Our understanding of biodiversity and its evolutionary and ecological organization is being hampered by our highly incomplete taxonomic knowledge for most groups of organisms.

Taxonomy and the development of natural history collections have been the foundation for studying species diversity on Earth.

Advances in information technology and DNA-based approaches can improve the rate of species description and identification.

However, the scale of the task prevents the generation of complete inventories except for a few select groups.

For most of biodiversity, future approaches therefore will have to rely on extrapolations and statistical models that establish the magnitude and distribution of species richness and make inferences about the causes of diversity.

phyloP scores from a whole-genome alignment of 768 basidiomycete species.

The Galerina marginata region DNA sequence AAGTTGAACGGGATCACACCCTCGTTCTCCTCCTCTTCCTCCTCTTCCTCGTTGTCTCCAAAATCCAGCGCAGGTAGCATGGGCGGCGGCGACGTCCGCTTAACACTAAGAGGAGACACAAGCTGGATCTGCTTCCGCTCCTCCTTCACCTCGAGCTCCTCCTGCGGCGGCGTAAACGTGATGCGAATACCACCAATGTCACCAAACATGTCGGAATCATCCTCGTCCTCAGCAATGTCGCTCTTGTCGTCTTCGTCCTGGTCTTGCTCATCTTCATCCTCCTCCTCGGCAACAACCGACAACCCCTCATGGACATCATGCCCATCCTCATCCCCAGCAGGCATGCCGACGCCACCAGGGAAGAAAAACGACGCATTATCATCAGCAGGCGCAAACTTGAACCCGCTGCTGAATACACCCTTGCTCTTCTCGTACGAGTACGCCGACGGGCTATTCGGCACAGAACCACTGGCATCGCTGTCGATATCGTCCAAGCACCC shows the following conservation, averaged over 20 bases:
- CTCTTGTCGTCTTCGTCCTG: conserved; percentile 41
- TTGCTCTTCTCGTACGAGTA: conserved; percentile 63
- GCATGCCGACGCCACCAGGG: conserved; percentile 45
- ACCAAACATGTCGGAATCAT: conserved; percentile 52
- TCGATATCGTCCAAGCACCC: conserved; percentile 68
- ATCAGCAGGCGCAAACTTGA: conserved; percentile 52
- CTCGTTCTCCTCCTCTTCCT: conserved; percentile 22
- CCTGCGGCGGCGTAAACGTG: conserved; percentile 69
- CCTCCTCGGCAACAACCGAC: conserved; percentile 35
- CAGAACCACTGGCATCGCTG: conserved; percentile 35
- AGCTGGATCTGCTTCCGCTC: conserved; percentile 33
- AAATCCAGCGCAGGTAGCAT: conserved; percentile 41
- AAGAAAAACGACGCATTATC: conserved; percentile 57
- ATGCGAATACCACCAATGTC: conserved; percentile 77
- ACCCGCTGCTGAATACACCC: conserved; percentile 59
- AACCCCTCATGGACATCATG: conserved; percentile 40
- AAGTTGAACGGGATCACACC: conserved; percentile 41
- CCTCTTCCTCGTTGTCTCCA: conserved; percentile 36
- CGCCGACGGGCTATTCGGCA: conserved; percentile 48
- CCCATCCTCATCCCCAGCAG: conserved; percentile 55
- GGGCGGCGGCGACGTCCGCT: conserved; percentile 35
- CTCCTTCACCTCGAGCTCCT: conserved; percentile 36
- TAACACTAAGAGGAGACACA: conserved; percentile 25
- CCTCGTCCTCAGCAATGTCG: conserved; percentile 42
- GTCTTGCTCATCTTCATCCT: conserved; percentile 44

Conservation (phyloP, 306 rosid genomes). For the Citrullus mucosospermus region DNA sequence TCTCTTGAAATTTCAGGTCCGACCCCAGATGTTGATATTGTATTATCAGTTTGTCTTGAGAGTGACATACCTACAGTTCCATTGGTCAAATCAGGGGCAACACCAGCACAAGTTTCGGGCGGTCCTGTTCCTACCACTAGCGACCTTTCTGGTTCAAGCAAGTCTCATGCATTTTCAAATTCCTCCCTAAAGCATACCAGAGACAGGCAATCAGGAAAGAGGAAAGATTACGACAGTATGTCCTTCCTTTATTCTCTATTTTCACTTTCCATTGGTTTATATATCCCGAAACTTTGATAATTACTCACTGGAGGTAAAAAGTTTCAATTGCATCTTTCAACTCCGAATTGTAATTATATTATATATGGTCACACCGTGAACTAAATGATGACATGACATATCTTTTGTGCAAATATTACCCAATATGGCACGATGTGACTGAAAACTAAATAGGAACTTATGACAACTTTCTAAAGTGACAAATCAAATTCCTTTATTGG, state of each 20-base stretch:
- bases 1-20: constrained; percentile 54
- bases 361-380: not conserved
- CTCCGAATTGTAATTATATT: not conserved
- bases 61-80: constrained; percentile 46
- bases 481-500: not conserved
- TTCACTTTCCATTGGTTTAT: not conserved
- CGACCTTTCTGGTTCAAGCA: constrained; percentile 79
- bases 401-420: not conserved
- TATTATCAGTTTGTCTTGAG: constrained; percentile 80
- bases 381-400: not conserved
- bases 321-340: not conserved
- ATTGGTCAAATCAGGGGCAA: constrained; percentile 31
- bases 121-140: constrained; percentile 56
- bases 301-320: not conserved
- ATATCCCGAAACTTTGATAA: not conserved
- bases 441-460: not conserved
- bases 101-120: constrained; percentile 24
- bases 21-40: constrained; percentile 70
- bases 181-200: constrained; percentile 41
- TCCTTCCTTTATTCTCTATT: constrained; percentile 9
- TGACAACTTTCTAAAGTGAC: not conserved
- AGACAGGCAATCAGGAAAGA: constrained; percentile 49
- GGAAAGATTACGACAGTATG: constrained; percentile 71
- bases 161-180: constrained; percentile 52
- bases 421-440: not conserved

Project aims

The need for higher quality information on biodiversity patterns and change requires an approach that:

  • is based on standardized subsampling and spatially defined plots, for the application of explicit models of taxonomic richness and turnover
  • employs latest sequencing technology for the site-based analysis of taxonomically intractable groups (‘genomic observatories’)
  • calibrates new DNA-based approaches against classical taxonomy
  • links biodiversity and genomic information to ecosystem function and process data (e.g. biogeochemistry, remote sensing etc.), and ultimately will inform environmental policy.